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Barton-Odro Makes U-Turn Over Woyome

Embattled Deputy Attorney General Ebo Barton-Odro has denied ever stating that the government had no case prosecuting NDC businessman Alfred Agbesi Woyome for allegedly fleecing the country to the tune of over GH¢51.2million in what was cleverly packaged as judgment debt.

{sidebar id=1 aligh=right}The two hour session touched on the award of contracts for the construction of CAN 2008 stadia that led to the payment of the controversial judgement debt.

Mr Barton-Odro told DAILY GUIDE on the sidelines of a stakeholders’ forum of legal reforms in Accra on Friday that his pronouncements on the case had been taken out of context. “All that I can say about this Woyome case is the fact that I have been quoted out of context,” he said.

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“We have two segments of that case; initially, the then Attorney General (Betty Mould Idrissu) settled with Mr. Woyome over terms of payment. Everything was set out and executed, and then the government defaulted in the installment payments, so he went to court, to enforce those instalment payments. People were agitating for the A-G to file a defense. That was the context that I was saying that we had no case,” Mr Barton Odro told DAILY GUIDE.

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“At the time, I thought we didn’t have a case because we had settled with the man,” he added.

“Having settled with the man and agreed on terms of payment and having defaulted, you don’t need a good lawyer to tell you that you don’t have a good case there,” he stressed.

When the judgment debt scandal broke last year, the deputy attorney general was widely condemned for having said that Ghana did not have a case against Mr. Woyome but EOCO investigations revealed that there were enough grounds for prosecution.

Critics saw the deputy Attorney General’s position as conflicting with that of Martin Amidu who succeeded Betty as A-G and initiated measures to retrieve the money from Woyome, and said it had a tendency to influence the commitment of prosecutors working on the case.

With the conflicting position of Mr Barton-Odro, critics called for his head.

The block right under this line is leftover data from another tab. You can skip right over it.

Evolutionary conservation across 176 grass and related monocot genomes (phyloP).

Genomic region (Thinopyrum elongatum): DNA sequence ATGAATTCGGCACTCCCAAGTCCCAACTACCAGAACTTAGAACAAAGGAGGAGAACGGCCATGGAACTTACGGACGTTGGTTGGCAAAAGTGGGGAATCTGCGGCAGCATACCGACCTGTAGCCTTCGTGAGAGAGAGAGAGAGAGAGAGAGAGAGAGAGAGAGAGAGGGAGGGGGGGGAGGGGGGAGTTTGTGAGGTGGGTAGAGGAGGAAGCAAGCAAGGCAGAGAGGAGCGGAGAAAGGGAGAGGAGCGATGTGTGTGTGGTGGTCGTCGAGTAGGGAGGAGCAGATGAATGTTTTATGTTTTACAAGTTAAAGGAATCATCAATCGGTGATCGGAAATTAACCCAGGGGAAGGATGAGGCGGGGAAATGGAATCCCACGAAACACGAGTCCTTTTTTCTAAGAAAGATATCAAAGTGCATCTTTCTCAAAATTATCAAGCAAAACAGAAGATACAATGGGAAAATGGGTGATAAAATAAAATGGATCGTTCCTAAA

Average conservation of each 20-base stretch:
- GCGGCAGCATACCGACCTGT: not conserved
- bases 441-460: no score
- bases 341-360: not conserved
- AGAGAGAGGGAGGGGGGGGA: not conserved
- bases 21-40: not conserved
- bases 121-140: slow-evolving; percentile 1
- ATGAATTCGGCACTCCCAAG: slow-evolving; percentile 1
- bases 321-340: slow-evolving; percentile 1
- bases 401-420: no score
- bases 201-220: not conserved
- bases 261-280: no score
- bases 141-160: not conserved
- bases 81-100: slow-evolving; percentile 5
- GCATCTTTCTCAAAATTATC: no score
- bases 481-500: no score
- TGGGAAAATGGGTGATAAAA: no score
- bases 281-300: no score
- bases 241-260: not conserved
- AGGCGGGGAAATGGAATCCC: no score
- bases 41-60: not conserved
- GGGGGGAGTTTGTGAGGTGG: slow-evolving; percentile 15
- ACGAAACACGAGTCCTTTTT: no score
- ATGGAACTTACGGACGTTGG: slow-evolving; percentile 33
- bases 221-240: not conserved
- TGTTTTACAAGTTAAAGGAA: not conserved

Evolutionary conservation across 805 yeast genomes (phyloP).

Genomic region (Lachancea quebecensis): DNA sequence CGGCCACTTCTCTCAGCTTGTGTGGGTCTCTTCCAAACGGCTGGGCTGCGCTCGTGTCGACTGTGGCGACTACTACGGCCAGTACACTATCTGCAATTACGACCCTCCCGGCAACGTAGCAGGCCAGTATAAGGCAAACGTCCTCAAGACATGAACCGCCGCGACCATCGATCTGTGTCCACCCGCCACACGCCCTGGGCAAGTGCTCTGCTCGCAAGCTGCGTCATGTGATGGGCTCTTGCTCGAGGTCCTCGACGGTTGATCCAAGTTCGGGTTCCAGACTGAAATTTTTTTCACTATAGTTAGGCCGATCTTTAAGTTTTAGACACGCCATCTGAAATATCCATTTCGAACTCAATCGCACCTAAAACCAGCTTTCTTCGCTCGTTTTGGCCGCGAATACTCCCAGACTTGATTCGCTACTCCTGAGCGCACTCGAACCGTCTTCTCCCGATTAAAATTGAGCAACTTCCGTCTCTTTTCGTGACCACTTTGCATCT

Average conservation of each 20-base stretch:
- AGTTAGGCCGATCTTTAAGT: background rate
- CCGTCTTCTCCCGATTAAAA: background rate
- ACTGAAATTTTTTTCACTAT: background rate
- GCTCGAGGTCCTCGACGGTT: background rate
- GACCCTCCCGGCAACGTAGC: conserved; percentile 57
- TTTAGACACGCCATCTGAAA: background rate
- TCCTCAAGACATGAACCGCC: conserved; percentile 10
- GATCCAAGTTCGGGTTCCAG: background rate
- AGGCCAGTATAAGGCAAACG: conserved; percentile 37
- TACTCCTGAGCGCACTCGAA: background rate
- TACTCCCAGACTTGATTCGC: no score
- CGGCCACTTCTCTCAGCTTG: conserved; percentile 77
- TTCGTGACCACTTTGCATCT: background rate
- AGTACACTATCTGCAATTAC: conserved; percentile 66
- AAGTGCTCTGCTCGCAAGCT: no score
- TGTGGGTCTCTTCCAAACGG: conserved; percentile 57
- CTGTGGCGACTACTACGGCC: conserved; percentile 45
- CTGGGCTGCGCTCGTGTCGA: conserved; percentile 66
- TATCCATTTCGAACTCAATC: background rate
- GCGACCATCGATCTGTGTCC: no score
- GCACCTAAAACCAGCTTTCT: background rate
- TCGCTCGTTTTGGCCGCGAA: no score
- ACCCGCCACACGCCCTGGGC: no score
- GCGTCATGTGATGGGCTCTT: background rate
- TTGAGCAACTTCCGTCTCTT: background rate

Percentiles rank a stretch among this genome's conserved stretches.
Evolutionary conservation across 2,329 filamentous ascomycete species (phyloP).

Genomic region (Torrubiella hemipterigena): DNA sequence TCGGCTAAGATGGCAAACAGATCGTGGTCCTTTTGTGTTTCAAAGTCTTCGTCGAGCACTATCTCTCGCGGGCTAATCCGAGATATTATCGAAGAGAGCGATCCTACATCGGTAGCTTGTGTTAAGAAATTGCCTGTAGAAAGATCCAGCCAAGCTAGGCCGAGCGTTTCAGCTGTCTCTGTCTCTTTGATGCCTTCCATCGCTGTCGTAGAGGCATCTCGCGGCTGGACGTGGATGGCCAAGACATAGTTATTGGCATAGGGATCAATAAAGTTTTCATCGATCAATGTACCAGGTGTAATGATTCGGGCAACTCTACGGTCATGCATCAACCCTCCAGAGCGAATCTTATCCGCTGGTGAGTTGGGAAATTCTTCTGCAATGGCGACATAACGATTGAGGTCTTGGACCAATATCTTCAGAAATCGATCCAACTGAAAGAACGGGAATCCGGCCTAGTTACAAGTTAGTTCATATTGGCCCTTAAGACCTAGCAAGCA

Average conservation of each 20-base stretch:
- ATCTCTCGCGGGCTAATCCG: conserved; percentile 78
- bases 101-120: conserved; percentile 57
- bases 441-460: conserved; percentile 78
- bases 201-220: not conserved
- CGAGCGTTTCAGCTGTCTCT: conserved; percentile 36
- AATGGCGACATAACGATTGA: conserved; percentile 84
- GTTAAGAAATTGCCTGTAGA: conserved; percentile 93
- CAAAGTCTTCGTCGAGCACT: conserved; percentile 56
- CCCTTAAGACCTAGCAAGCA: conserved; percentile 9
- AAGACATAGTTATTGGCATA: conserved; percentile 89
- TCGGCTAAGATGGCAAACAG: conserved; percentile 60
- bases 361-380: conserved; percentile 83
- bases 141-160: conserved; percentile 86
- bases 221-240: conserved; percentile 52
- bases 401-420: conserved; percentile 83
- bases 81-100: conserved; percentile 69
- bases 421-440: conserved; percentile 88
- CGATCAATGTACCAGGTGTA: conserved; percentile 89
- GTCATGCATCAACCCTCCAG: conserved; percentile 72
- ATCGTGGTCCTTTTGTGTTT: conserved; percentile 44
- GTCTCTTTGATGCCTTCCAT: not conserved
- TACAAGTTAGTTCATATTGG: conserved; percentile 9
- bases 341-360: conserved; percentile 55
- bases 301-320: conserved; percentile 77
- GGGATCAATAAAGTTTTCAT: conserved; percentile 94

In fact, an additional deputy attorney general was last week appointed to support Barton-Odro in his duties, ending expectations that he would be relieved of his position for his stance on the Woyome case.

Mr. Barton-Odro explained that the views he expressed when he said the government did not have a case was grossly misrepresented by the general public.

“I was using the word ‘Defence’. Is it every case that the government and the A-G have to defend? If I were referring to the current one, I would have argued that is it every case that should be prosecuted?”

“In the current one, the A-G is the plaintiff, in the earlier one, the AG was the defendant. I think we should be clear in this matter. I have kept quiet because I don’t want to go into that arena, but I think people are just misrepresenting facts.

“In the second one, we are plaintiffs so we are prosecuting. In the first one, we were defendants, so we were defending, and it is in that defence that I am saying that we did not file a defence.

“I think people have been unfair to me to a large extent,” he lamented.

Meanwhile, the AG’s department has been scolded by several for failing to show enough commitment in prosecuting the culprits in the Woyome judgment debt scandal.

The AG has failed to appear twice for proceedings to begin on the case.

The last time they went to court, they asked for a reschedule of the case because they had failed to gather all the necessary evidence to proceed on the case, an act which angered the trial judge, Justice John Adjet-Nasam.

This has reinforced perceptions that the A-G’s department is trying to sweep this landmark case under the carpet.

The deputy attorney general, however, disagrees with this notion, citing resource constraints at the department.

He told DAILY GUIDE that understaffing and the huge workload at the AG’s department were the major reasons the department had not been able to effectively prosecute certain key cases.

“Go through the process and look at the kind of cases one attorney handles in a day in court, and you will see that we are seriously understaffed. There is no incentive; the remuneration is not attractive.

“A lot of the time, we are sacrificing. It is not easy. An attorney does not appear in court and the case is adjourned because of the absence, and the media captures the absence, meanwhile, at the same time, he had to appear before the Supreme Court. He has to finish from the Supreme Court, rush down to that court, by the time he gets there, the case is adjourned. We are understaffed, we should be realistic.”

Source: Raphael Adeniran/Daily Guide





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